Chocolate (New York) City
A little over a year ago, on a return flight from Boston, your correspondent became engaged in a conversation with her seatmate, who offered her samples of some kind of dark chocolate with seemingly miraculous health benefits. I began to fidget and reached for my book in the seat-back pocket in front of me when she procured a brochure from her carry-on and proceeded to tell me how I could make extra money each month selling these chocolates to my friends and coworkers. The marketing materials went unread and the chocolates uneaten.
But, it turns out that others, including Real Housewife of New York City Jill Zarin have become chocolate acolytes. In a trend piece about the product, which has been turning up in the hoity-toity echelons of Manhattan society, the New York Times reported yesterday, “Xoçai (pronounced show-SIGH) is a cousin of the humble Amway products, [and is] among the newest in a seemingly endless series of network-marketing ventures.” To understand the new acceptance of this Tupperware-party-like marketing scheme in ladies-who-lunch New York, the Times turned to our very own Peter M. Birkeland:
Peter M. Birkeland, an adjunct professor at the University of Chicago and author of Franchising Dreams: The Lure of Entrepreneurship in America (University of Chicago Press, 2002), said New Yorkers have been historically loath to try similar businesses in the past.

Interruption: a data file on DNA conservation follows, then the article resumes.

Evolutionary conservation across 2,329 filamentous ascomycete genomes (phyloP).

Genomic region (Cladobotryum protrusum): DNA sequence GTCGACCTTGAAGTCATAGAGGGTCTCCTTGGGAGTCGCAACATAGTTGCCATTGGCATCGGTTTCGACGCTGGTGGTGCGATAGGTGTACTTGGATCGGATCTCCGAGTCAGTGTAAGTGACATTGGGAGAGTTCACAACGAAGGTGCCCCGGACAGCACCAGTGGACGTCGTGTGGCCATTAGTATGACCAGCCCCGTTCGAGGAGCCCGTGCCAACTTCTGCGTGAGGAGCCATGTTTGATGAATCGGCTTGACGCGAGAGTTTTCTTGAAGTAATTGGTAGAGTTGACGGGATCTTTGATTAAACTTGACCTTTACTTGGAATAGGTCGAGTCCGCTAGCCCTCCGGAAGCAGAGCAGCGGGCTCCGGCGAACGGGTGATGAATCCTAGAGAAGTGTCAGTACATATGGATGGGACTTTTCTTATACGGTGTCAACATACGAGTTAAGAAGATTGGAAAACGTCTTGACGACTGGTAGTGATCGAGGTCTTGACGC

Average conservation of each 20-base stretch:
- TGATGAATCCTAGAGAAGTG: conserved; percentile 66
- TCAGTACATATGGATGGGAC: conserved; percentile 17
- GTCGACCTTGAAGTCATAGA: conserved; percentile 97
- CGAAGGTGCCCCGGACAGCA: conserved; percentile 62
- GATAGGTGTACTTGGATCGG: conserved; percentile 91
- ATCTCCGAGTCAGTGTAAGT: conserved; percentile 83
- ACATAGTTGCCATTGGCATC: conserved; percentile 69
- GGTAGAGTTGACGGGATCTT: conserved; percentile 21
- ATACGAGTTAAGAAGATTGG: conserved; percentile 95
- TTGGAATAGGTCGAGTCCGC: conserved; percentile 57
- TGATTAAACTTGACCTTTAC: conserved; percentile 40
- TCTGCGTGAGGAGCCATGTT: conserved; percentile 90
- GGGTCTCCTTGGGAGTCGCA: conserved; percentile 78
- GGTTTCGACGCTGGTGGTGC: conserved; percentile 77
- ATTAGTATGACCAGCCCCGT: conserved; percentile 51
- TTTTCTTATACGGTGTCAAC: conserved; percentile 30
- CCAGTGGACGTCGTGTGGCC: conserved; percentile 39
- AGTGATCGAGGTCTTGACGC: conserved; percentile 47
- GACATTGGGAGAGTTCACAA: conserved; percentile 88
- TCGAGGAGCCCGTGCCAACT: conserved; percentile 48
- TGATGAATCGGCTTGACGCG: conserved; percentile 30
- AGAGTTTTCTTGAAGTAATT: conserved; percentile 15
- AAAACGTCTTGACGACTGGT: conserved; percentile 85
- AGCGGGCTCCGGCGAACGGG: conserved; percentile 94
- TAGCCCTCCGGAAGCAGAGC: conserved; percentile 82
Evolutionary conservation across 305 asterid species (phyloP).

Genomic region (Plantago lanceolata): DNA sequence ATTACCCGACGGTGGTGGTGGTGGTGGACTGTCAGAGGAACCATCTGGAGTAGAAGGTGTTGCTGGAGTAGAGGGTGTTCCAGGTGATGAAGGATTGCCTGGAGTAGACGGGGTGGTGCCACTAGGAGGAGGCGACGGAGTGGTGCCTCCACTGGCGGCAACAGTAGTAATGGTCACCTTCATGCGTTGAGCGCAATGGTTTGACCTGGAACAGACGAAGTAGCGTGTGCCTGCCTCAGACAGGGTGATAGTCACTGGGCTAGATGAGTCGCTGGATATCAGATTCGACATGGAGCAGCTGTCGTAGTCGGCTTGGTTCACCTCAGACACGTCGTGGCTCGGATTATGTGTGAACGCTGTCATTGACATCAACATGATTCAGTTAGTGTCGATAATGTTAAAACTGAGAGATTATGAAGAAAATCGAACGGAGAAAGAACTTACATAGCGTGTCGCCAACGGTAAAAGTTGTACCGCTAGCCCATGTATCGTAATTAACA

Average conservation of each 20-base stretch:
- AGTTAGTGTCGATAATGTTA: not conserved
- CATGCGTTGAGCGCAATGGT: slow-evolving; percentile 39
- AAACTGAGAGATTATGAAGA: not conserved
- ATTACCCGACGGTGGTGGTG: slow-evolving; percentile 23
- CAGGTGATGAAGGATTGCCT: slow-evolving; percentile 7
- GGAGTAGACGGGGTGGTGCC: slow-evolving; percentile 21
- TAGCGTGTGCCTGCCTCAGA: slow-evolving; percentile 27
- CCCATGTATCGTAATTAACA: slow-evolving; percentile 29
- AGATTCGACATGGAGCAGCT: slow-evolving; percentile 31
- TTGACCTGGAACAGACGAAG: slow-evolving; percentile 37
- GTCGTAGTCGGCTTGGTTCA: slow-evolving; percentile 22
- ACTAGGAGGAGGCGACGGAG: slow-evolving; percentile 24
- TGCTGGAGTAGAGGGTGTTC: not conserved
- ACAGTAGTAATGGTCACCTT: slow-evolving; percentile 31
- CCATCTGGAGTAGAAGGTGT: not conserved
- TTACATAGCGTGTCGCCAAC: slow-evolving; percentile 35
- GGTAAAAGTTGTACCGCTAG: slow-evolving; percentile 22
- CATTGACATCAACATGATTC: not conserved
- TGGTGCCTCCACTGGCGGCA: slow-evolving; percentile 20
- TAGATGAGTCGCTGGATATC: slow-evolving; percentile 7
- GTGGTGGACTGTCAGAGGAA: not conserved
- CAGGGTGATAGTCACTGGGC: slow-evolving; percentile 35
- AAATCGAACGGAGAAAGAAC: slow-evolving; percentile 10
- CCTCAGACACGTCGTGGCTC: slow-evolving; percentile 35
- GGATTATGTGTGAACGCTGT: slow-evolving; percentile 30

“I think New York has always kind of looked down its nose at something that’s lowbrow, that’s crass,” Professor Birkeland said. “They can make their money in other ways.”
But evidently, this has changed. And Birkeland is an expert on emerging consumer and business trends. Birkeland’s book follows the rise of franchising in America. One-third of the U.S. gross domestic product flows through franchises, and one out of every sixteen workers is employed by one. But how did franchising come to play such a dominant role in the American economy? What are the day-to-day experiences of franchisees and franchisers in the workplace? What challenges and pitfalls await them as they stake their claim to prosperity? Franchising Dreams, a documentary-like look into the frustrations and uncertainties that entrepreneurs face in their pursuit of the American dream, answers these questions and more. Through extensive interviews and research, Birkeland not only discovers what makes franchisees succeed or fail, he uncovers the difficulties in running a business according to someone else’s system and values. Bearing witness to a market flooded with fierce competitors and dependent on the inscrutable whims of consumers, he uncovers the numerous challenges that franchisees face in making their businesses succeed.
You can read an interview with the author.